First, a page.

Pub. Date:
Fairleigh Dickinson University Press
The Visual Focus of American Media Culture in the Twentieth Century: The Modern Era, 1893-1945

The Visual Focus of American Media Culture in the Twentieth Century: The Modern Era, 1893-1945

by Wiley Lee Umphlett


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The rise of American media-made culture reflected and amplified the "sociocultural conflict between the deep-rooted values of small- town/rural life and the mediated attractions of an urban lifestyle" that provided vicarious escape to those dissatisfied with their realities, according to Umphlett (retired, U. of West Florida). Touching on both the democratization of culture and the rise of mass consumerism, he describes how visual media producers responded to the perceived desires of their target audiences and explores the impact of mass media culture on American social values. Distributed by Associated University Presses. Annotation ©2004 Book News, Inc., Portland, OR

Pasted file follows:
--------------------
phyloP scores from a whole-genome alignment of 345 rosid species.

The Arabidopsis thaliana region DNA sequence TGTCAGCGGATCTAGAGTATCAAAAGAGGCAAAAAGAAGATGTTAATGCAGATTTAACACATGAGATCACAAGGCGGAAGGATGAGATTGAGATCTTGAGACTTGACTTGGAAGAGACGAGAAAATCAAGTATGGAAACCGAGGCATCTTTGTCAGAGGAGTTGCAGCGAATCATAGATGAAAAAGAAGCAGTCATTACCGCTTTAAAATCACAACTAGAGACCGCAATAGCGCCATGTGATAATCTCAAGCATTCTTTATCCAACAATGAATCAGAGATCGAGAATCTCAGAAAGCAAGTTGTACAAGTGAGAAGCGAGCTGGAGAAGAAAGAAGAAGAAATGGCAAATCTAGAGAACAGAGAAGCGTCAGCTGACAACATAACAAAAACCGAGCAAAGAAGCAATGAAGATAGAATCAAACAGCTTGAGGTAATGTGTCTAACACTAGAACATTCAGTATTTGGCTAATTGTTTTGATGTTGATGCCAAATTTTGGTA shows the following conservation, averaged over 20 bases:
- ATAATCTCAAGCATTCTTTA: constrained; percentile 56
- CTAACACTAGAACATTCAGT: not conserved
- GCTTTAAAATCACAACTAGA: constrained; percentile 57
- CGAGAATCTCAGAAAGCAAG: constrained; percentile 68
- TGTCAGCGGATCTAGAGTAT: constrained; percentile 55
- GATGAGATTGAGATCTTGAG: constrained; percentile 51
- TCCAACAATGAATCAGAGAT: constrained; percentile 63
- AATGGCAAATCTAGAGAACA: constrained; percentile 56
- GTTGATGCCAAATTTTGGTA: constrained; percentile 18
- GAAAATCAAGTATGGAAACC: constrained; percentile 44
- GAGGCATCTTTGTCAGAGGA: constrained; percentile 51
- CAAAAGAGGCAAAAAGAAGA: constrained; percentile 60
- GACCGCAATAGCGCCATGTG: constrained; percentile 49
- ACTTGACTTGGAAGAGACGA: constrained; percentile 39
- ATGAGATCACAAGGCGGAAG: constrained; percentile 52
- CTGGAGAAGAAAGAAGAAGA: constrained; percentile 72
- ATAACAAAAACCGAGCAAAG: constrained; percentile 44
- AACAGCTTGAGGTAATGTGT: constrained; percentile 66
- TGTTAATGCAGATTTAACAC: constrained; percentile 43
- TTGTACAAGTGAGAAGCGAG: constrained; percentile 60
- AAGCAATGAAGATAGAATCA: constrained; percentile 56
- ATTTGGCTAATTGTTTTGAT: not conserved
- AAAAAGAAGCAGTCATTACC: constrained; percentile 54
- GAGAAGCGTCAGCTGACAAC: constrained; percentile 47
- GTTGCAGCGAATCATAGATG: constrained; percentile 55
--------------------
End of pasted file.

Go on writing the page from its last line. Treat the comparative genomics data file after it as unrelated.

Product Details

ISBN-13: 9780838640012
Publisher: Fairleigh Dickinson University Press
Publication date: 04/28/2004
Pages: 330
Product dimensions: 6.32(w) x 9.46(h) x 0.95(d)

About the Author

A native Virginian, the late Dr. Wiley Lee Umphlett resided in Florida from 1964 to his death in 2005. Holder of degrees from Rhodes College, Columbia University, and Florida State University, he taught on the public school, college, and university levels in Virginia and Florida. Until his retirement, he served as an administrator/professor at the University of West Florida for over twenty-five years.

Table of Contents

Preface and Acknowledgments7
Prologue: The Rise of Media-Made Culture in America15
1.The 1890s--Setting the Stage for a Media-Made Culture19
2.1900-1913--Introducing the Mediated Vision to New Ways of Seeing68
3.1914-1929--Fantasizing the Promise of a Consumer Society115
4.1930-1945--Testing the Dream in the Great Depression and World War II189
Epilogue: Detecting the Signs of a Coming Postmodern Era279

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